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Saudi to benefit from global drop in demand for building materials

Saudi construction Reuters
Demand for steel and other construction materials is strong in Saudi Arabia, in line with the kingdom’s Vision 2030 giga-project programmes
  • Kingdom holds 35% market share of Mena construction contracts
  • 70 percent of projects for homes, culture, leisure and hospitality

Developers in Saudi Arabia are poised to capitalise on a global drop in demand for construction materials.

The overall projected increase in building costs appears to be less than first feared. According to a report from JLL, KSA Construction Market Intelligence Q4 2022, construction commodity prices have “flatlined” since hitting their peak in July, with aluminium falling 23 percent year-on-year in the 12 months to October.

Copper was also down 22 percent and iron ore prices declined by 25 percent.

The report revealed that the supply price for rebar (12-32mm steel bars) peaked at SAR 3,200 ($853.33) per tonne during Q2 2022, before declining 13 percent to SAR 2,800 as of November 2022.

“There are surely opportunities to be seized here. However, the extent of how this can be used would mainly rely on contractors buying forward,” Ziad El Chaar, vice chairman of Dar Al Arkan Real Estate Development, the kingdom’s largest listed developer, told AGBI.

The seasonally adjusted Global Steel Users Purchasing Managers Index (PMI) fell from 49.7 in October to 47.6 in November, signalling the steepest deterioration in global operating conditions since May 2020, reported S&P Global. 

It was a similar story for aluminium, with S&P’s PMI showing a drop from 49.6 in October to 47.3 in November. The fall in the headline figures “reflected stronger declines in new orders, output, employment and stocks of purchases, slightly offset by a greater lengthening of suppliers’ delivery times”.

However, steel demand in the Middle East and North Africa (Mena) region remains strong as JLL reported significant mission critical infrastructure demand in Egypt and substantial construction growth in Saudi, in line with the kingdom’s giga-project programmes. 

The report said: “Future price levels will be balanced against rising inflation, interest rates, input costs driven by the energy crisis and specific local market conditions including skilled labour shortages, rising labour costs and competition.”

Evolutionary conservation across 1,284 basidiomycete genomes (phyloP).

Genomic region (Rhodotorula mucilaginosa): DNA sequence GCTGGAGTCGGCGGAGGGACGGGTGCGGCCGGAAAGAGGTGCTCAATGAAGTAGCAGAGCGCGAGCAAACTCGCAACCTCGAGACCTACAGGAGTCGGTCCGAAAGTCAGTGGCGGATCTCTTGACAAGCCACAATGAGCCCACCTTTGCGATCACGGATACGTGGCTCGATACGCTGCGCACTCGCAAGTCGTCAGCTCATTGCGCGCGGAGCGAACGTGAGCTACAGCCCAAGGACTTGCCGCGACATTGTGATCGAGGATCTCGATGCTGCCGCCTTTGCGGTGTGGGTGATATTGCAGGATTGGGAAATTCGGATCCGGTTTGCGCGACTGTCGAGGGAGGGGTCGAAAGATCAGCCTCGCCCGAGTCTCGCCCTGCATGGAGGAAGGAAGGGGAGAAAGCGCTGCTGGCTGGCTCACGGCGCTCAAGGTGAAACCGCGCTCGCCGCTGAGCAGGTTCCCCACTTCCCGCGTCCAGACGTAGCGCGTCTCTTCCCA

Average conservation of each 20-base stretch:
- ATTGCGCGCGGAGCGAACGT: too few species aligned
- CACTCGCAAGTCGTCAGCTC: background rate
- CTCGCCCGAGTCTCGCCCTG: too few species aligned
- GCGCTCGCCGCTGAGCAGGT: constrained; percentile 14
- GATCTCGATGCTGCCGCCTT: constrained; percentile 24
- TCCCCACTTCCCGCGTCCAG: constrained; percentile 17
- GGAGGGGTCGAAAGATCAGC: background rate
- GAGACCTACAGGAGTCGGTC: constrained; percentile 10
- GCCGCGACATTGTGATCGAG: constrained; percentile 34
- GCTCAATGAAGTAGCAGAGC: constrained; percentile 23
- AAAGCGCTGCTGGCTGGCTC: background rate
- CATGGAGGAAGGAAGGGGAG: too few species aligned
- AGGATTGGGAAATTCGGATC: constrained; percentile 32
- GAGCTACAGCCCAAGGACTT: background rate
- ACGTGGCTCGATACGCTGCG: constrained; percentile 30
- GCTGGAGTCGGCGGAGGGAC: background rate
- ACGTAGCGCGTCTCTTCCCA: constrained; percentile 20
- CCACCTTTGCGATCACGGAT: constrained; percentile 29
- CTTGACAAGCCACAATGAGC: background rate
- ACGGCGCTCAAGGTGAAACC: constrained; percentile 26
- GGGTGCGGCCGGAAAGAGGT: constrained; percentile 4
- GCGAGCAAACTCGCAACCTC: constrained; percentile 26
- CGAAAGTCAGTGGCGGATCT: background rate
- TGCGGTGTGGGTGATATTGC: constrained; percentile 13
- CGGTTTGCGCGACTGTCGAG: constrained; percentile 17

Across Mena, Saudi Arabia has maintained its position as the strongest market with the highest total value of project awards for four consecutive years. As of October, the kingdom holds a 35 percent market share with a recorded $31 billion worth of contract awards against an overall Mena total of $87 billion, as tracked by MEED Projects. 

The pipeline value of unawarded (pre-execution) projects for Saudi Arabia is estimated at $1.1 trillion, consisting of projects from study stage through to main contractor bid with a planned award date up to 2027.

An estimated 70 percent comprise of ‘construction’ sector projects with residential, cultural, leisure and hospitality as sub-sector leaders and the driving forces behind economic diversification and the Vision 2030 strategy.

Mohamed Al Ahmedi, CEO of Ducab Metals Business (DMB) said: “The demand in Saudi Arabia being on the higher side, and the subsequent growth in the construction industry, in addition to other vital sectors, is a major factor driving the metal market to expand. 

“Furthermore, securing the industrial requirements in terms of finished products or raw material is an objective within the Saudi developments to service the various infrastructure requirements within construction, transportation and energy fields. Technical developments driven by the end user demands are essential to accelerate market growth for Saudi Arabia’s prime metal market.”

Meanwhile, JLL estimated that overall tender price inflation (TPI) has increased by an annual average of 5 percent in 2022. Although this is in range of the initial forecast of 4-6 percent, it is considerably less than the 20 percent rise predicted by El Chaar in an interview with AGBI earlier this year.

He has since revised this figure, although he said the increase would be “at least 10 percent”, specifically in Dubai.

“The estimate shared in the (JLL) report depends on both country and city; for example, even though there was an increase in global energy costs, savings were incurred in both the Eurozone and the UK due to currency fluctuation and exchange rates,” he said.

“Additionally, the price of many materials from China is still stable.”

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